A new report by the European Commission indicates that there is an electricity tariff deficit in Bulgaria – the result of retail electricity prices being set below the costs borne by energy companies.
Released on October 3, the report by the EC’s directorate-general for economic and financial affairs, coincidentally, emerged two days after energy prices for consumers in Bulgaria were increased by an average close to 10 per cent and just before an election in which a number of parties have sought to make electricity prices a key issue.
The report, covering a number of EU countries, said that the causes of such deficits were more than just a bad economic situation. Several factors related to the design of the electricity markets influence the prevalence of a tariff deficit, the report said.
Bulgaria is among five EU countries – the others are Latvia, Hungary, Malta and Romania – where there was evidence of possible electricity tariff deficits based on the financial performance of the regulated companies.
The report noted that in Bulgaria, the three largest distribution companies owe a combined 347.6 million leva to the state-owned National Electricity Company (NEK) due to disbursements for subsidies to renewable and combined heat and power generators since 2010.
The report said that retail prices of electricity for households in Bulgaria were in nominal terms by far the lowest in the EU and had hardly changed between 2008 and 2010.
On the other hand, over the past five years there was an upward trend in generation costs due to the recent expansion of renewables stimulated by generous subsidies for solar power and cogeneration.
Other factors like the long term purchase power agreements and delays in market liberalisation also played a role, the report said.
Investment in wind and solar power installations over the past year in Bulgaria was estimated at more than four billion euro, which needs to be repaid by surcharges on electricity prices in the coming years.
The EC report quoted a World Bank report and the utilities saying that the integral tariff is not sufficient to match the corresponding costs borne by electricity utilities.
However, in contrast to Spain and Portugal, the existence of this tariff deficit had not been recognised by the authorities as a public liability.
Thus, the Bulgarian government had not given the utilities credit rights to recover the corresponding amount.
“The situation is further complicated by lack of accounting standards for regulated utilities, lack of cost benchmarking, as well as by market distortions such as cross subsidies and purchase power agreements,” the EC report said.
The report said that the deficit has accumulated in the energy system, especially in the foreign-owned distribution companies (which also collect the revenues from energy consumers) and in the incumbent state-owned electricity supplier NEK.
“The financial situation of the latter is deteriorating quickly; at the end of 2013, NEK is considered to have a debt of 2.3 billion leva (three per cent of GDP) and one third of this amount were liabilities to energy producers.”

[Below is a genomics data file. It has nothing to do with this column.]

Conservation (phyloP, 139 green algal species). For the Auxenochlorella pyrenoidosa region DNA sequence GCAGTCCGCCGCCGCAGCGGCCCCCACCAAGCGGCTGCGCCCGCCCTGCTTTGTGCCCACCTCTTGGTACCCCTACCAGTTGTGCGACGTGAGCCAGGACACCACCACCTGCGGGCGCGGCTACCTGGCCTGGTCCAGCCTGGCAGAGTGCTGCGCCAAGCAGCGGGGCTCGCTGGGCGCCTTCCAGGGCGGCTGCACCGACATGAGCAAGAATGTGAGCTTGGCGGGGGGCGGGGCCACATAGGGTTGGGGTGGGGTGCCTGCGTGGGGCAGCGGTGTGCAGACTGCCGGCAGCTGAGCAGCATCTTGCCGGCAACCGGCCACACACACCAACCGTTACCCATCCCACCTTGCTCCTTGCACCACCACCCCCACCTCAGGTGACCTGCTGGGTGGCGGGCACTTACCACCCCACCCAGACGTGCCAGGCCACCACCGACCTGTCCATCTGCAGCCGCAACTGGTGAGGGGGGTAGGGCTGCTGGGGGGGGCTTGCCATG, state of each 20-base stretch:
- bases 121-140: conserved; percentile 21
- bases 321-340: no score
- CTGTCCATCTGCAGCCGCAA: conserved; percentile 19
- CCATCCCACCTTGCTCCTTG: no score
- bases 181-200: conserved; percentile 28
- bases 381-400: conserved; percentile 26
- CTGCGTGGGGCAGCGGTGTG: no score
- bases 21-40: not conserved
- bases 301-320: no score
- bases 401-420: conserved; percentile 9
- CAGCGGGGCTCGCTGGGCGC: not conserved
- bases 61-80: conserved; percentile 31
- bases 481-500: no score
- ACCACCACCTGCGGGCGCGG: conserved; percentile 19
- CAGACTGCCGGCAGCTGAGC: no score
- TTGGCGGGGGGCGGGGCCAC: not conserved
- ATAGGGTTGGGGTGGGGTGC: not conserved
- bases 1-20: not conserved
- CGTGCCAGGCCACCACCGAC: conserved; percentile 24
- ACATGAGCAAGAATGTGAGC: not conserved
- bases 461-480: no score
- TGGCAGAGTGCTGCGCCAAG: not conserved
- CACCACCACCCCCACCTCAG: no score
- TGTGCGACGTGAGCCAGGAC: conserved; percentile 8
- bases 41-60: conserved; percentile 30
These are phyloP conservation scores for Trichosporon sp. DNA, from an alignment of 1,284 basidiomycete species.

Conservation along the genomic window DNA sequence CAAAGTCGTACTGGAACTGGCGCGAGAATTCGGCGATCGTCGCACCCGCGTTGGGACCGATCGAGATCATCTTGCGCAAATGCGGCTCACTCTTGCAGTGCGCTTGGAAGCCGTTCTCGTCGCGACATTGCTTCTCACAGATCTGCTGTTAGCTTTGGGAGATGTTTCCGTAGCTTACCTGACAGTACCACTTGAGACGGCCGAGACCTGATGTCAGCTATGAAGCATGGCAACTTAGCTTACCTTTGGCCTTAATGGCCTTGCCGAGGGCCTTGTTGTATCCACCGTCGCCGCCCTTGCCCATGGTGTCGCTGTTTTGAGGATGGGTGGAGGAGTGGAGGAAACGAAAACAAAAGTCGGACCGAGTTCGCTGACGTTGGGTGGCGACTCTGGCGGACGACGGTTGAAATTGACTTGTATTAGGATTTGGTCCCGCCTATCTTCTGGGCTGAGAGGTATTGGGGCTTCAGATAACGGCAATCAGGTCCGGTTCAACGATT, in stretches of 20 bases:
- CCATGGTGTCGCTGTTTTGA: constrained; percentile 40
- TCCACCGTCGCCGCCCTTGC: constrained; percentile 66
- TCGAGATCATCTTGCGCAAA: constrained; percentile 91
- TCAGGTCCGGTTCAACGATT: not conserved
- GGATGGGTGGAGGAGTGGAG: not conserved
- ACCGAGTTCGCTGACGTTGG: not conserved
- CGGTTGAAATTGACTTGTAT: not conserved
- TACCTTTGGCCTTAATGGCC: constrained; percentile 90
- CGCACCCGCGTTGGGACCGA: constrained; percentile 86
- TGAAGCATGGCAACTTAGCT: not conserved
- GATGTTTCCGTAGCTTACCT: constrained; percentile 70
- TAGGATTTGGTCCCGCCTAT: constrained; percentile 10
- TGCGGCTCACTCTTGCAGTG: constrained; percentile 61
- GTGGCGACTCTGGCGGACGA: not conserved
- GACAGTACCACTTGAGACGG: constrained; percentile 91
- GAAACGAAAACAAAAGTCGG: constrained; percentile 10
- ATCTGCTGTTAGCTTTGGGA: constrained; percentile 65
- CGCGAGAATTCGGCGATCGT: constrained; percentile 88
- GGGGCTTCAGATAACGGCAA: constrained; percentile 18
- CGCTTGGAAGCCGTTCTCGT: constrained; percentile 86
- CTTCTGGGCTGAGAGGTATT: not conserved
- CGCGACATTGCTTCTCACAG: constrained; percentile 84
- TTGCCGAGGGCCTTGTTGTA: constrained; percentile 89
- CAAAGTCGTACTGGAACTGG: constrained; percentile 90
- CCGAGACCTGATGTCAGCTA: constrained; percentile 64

Foreign-owned energy distribution firms had announced their intentions to sue Bulgaria over non-compensated obligations for purchasing electricity from renewable energy sources, and claim to have accumulated substantial losses due to these obligations, the report said.
It noted that NEK and the distribution companies were also in dispute over the amounts of renewable subsidies, which are collected by the distribution companies and should be paid to NEK.
“While there is no official estimate of the electricity tariff deficit, the annual deficit in 2013 has been estimated by the World Bank to be between 800 – 1200 million leva (1 – 1.5 per cent of GDP) and is expected to increase further in the coming years if no measures are taken,” the report said.
The Bulgarian energy regulator had tried to increase electricity prices for households by 14 per cent as of January 2013 to match the rising electricity system costs, the report said, but noted that this decision, however, had triggered dramatic street protests and finally led to the resignation of the government of then-Prime Minister Boiko Borissov in February 2013.
Following these events, the energy prices for households were cut in several steps by an average of 13 per cent in 2013, the report said.
Other measures to reduce the energy system costs include the introduction of grid access tariffs for renewable energy producers and the prohibition of access to the energy system for a part of the gridconnected renewable capacity.
The report noted that these measures were contested by the renewable investors and some international financial institutions, who claimed they were breaching the law.
The first of these measures was revoked by the Constitutional Court as discriminatory.
The report added that in December 2013, Bulgaria’s Parliament imposed a 20 per cent charge on income from wind and solar power installations in 2014. This measure was also sent to the
Constitutional Court by the President, who considered the fee on wind and solar power producers as a form of discrimination against other electricity generators.
Electricity power-generating windmills at wind farm Kaliakra Bulgaria photo (c) Clive Leviev-Sawyer
As Bulgaria has an excess generation capacity, one of the recommendations in the World Bank’s 2013 report is to facilitate exports which would require better interconnections.
The World Bank also addresses the energy poverty aspect and suggests increasing the heating allowance and other social benefits for the poorest, as they had decreased dramatically in recent years, the report said.
(Main photo: John Mason/freeimages.com)